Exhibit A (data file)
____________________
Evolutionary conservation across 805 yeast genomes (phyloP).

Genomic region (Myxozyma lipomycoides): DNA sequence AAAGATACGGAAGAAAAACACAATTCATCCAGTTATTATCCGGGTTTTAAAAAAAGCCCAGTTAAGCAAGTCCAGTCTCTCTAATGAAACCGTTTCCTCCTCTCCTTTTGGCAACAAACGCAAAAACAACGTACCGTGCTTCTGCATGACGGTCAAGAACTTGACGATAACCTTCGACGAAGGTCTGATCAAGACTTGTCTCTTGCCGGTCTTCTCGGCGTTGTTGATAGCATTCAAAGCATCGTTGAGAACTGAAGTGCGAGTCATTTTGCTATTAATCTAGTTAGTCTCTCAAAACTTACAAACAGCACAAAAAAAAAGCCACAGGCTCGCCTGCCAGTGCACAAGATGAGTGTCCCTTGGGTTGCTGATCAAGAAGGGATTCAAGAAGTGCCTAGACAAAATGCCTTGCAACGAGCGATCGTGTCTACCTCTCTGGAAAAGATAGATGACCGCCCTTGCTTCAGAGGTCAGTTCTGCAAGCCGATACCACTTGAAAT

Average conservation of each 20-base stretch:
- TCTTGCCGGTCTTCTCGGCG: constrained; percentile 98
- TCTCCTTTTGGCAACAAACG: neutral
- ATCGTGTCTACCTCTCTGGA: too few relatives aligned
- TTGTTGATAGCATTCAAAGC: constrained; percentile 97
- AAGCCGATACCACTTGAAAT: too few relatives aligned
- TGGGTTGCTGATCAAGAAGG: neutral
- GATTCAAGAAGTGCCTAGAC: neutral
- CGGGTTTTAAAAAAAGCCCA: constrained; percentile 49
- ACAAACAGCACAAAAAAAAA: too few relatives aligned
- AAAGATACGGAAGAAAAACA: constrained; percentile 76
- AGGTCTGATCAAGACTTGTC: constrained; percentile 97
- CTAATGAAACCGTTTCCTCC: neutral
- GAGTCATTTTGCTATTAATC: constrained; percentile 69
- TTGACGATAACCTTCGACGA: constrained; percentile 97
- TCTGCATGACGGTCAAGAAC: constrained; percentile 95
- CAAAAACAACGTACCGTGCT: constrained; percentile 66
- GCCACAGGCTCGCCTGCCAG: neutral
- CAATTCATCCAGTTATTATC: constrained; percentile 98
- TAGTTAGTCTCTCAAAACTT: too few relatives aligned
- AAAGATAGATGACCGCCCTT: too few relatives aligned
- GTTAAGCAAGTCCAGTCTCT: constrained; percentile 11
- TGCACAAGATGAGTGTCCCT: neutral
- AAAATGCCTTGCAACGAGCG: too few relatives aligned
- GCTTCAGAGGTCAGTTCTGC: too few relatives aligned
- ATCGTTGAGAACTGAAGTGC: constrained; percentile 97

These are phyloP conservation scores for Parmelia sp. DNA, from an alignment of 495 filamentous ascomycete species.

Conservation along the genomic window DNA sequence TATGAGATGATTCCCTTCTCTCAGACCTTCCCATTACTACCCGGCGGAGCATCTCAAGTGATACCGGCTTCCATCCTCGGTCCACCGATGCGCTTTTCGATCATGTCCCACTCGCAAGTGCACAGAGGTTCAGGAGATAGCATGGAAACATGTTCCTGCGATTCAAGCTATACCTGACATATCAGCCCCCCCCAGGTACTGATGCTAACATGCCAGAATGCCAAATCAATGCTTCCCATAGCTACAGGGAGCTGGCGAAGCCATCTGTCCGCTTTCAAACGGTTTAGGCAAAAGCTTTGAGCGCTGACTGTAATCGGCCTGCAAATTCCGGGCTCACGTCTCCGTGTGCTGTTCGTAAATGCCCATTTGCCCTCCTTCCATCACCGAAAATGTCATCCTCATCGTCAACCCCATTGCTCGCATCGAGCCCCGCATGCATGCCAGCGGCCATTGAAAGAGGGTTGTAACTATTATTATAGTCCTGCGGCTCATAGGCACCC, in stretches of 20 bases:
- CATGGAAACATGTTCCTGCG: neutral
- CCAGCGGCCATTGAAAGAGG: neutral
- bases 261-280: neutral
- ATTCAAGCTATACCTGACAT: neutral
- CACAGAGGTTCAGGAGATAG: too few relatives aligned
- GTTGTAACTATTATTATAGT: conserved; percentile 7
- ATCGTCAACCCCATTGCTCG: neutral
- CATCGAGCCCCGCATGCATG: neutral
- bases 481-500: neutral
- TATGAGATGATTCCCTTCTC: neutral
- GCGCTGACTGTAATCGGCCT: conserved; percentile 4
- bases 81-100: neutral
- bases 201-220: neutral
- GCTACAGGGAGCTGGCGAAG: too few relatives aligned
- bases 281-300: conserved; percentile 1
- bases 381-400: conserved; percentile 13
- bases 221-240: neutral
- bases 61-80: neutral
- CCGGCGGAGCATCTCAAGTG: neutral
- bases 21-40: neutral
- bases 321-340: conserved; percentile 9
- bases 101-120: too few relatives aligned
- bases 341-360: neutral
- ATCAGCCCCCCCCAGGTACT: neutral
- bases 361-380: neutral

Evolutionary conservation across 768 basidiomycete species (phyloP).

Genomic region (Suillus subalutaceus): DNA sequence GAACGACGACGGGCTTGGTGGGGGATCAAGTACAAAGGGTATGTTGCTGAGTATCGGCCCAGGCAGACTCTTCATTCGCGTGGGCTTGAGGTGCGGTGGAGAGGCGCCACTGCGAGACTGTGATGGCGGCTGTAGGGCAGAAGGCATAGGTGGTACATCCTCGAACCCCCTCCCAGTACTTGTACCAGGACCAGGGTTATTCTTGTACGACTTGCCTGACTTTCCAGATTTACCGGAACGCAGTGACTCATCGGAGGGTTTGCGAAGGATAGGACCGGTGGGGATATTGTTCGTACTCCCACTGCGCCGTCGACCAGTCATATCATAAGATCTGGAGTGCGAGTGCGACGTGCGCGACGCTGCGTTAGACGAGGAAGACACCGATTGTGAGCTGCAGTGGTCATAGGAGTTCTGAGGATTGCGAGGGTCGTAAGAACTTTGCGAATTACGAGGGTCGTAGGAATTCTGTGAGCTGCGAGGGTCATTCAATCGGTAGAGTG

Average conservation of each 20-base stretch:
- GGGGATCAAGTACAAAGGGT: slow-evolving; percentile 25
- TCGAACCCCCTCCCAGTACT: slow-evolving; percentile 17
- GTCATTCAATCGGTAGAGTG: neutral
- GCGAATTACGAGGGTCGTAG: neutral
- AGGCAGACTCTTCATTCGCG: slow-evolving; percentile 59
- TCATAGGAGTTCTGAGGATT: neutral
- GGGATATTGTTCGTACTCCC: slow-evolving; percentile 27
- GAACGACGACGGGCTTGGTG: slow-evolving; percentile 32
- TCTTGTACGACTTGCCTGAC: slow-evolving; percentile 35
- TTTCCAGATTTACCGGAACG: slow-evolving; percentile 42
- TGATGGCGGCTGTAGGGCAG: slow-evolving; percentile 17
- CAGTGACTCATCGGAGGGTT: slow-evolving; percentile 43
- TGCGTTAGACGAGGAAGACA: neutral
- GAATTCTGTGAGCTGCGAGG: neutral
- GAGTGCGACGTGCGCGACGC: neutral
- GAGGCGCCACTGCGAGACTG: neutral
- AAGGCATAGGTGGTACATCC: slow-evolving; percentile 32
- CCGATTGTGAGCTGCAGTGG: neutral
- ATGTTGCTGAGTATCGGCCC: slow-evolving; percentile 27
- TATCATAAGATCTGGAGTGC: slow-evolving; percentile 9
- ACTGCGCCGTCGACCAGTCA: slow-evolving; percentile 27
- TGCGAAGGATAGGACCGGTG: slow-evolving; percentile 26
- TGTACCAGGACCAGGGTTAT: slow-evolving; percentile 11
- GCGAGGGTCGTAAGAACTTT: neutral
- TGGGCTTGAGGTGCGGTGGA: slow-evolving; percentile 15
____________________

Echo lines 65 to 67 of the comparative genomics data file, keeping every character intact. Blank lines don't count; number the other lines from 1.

- GGGATATTGTTCGTACTCCC: slow-evolving; percentile 27
- GAACGACGACGGGCTTGGTG: slow-evolving; percentile 32
- TCTTGTACGACTTGCCTGAC: slow-evolving; percentile 35